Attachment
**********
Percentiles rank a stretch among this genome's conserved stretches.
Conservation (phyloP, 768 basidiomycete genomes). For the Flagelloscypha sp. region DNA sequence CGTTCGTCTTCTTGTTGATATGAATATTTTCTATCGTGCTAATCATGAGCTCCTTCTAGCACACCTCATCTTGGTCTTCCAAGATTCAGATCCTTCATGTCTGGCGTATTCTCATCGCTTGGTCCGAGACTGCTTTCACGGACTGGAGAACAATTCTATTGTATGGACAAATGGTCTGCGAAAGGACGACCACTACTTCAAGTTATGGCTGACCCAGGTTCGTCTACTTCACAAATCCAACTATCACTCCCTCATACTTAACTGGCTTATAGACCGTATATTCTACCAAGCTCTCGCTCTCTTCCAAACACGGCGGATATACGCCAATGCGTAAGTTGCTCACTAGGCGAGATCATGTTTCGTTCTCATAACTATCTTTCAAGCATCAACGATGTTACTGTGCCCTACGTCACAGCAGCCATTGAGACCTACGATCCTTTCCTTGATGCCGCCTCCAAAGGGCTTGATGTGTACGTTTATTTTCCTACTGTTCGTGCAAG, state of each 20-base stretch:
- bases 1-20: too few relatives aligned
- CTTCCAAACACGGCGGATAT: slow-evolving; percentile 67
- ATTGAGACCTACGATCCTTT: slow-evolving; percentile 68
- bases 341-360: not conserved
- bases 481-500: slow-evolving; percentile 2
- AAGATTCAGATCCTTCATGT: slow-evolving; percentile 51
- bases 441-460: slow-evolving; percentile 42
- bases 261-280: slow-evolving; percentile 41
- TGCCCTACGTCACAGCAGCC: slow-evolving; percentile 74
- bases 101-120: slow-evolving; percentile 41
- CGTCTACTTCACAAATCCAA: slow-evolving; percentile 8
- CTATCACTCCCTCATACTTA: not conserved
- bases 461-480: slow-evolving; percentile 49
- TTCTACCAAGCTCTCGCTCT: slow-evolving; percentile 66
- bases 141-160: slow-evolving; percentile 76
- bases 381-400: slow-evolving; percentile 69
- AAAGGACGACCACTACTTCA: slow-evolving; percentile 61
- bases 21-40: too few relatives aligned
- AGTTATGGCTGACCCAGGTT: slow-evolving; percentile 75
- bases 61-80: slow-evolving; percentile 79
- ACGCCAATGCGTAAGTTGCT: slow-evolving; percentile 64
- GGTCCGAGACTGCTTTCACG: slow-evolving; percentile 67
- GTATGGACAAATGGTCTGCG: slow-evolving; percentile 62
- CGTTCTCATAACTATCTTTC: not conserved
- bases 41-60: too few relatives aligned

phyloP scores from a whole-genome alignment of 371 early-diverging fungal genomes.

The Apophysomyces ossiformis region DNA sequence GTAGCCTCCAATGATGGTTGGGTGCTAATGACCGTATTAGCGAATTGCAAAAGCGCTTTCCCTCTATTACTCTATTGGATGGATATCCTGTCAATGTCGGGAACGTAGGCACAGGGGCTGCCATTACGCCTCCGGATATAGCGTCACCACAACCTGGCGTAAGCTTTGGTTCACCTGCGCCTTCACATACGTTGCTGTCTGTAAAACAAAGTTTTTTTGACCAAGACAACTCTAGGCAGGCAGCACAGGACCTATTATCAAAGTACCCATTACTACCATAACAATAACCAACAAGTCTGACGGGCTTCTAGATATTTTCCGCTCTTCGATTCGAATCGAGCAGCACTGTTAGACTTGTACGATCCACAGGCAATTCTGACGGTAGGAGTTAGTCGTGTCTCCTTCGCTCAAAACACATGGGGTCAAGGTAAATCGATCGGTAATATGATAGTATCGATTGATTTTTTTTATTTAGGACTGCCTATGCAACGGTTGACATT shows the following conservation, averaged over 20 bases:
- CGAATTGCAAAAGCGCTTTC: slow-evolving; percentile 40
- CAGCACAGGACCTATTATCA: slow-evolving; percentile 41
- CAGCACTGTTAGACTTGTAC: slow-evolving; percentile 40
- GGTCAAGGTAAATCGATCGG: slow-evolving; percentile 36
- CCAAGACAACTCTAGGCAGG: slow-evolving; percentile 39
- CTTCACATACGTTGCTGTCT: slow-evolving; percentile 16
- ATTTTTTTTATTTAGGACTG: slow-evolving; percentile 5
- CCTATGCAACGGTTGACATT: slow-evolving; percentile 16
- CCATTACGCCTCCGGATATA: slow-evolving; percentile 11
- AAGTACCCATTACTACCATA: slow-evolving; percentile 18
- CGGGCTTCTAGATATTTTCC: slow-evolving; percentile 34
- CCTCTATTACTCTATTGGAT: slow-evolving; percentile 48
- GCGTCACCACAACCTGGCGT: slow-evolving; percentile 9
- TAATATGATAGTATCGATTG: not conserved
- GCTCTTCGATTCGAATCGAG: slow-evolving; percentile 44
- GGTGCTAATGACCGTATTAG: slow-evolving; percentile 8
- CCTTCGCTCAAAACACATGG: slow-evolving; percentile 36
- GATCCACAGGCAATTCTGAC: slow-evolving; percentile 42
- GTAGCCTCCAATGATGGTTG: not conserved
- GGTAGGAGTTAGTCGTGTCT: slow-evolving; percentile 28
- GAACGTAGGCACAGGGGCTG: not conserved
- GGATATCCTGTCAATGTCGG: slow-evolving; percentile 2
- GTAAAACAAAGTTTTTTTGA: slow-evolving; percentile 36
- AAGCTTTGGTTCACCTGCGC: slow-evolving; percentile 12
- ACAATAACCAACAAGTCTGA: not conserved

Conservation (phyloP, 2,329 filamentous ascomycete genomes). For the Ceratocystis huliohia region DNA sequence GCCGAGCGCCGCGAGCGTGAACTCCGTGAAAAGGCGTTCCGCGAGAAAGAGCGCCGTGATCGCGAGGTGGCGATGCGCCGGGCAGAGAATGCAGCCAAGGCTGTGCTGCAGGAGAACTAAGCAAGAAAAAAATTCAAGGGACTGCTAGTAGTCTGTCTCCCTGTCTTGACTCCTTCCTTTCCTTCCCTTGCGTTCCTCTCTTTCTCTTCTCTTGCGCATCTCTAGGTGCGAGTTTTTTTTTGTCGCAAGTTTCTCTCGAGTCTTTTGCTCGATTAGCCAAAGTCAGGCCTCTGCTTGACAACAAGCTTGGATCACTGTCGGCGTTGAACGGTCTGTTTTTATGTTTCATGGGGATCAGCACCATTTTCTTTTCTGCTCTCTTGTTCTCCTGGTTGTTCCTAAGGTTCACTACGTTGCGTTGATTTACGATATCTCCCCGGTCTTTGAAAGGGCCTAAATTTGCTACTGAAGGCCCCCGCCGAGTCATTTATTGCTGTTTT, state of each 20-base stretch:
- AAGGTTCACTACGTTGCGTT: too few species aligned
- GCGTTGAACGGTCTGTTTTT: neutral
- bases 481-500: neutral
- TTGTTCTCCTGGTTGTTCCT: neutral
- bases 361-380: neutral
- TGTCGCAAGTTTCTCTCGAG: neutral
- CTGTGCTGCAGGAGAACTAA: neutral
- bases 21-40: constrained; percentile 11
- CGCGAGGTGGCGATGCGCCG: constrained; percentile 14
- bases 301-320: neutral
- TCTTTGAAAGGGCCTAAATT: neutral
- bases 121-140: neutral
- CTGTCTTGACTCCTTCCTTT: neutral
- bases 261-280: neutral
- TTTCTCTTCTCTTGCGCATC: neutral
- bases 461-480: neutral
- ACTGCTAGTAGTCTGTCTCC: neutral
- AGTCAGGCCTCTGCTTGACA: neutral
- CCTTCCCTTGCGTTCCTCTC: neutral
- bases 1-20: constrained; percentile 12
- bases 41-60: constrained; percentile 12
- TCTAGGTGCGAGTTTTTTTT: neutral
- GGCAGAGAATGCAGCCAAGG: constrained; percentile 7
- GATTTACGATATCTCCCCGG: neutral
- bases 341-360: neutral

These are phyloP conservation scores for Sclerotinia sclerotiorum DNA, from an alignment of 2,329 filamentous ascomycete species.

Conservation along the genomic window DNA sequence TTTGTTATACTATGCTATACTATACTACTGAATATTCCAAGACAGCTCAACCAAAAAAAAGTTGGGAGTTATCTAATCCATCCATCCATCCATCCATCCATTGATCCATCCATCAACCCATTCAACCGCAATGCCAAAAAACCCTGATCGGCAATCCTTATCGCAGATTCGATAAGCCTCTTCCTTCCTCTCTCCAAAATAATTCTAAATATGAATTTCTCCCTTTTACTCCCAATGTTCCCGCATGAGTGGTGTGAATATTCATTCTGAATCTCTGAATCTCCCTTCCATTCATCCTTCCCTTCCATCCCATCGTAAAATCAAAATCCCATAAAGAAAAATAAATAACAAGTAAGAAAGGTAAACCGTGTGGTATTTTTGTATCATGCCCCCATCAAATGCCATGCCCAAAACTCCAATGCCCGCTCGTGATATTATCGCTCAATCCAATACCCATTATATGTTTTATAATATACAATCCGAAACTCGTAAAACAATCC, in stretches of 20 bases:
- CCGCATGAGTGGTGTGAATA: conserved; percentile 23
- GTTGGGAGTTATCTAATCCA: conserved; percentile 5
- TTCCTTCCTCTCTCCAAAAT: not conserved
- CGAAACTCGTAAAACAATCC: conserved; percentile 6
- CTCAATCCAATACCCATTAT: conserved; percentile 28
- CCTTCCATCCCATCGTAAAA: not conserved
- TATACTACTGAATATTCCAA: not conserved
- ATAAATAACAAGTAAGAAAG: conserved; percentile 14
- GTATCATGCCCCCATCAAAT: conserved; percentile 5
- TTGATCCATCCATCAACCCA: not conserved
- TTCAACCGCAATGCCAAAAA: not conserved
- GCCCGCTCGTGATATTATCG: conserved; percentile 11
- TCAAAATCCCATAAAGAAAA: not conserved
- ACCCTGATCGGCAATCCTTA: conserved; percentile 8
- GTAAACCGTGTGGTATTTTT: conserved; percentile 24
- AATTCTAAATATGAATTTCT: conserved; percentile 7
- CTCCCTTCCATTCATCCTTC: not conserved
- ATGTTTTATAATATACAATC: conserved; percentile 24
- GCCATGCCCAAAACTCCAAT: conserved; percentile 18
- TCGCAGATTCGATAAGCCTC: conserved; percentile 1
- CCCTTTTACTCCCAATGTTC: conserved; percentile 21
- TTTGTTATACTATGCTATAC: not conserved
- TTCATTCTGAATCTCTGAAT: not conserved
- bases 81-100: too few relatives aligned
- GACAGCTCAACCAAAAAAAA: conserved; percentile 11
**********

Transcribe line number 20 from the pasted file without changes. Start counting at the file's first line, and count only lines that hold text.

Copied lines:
- bases 21-40: too few relatives aligned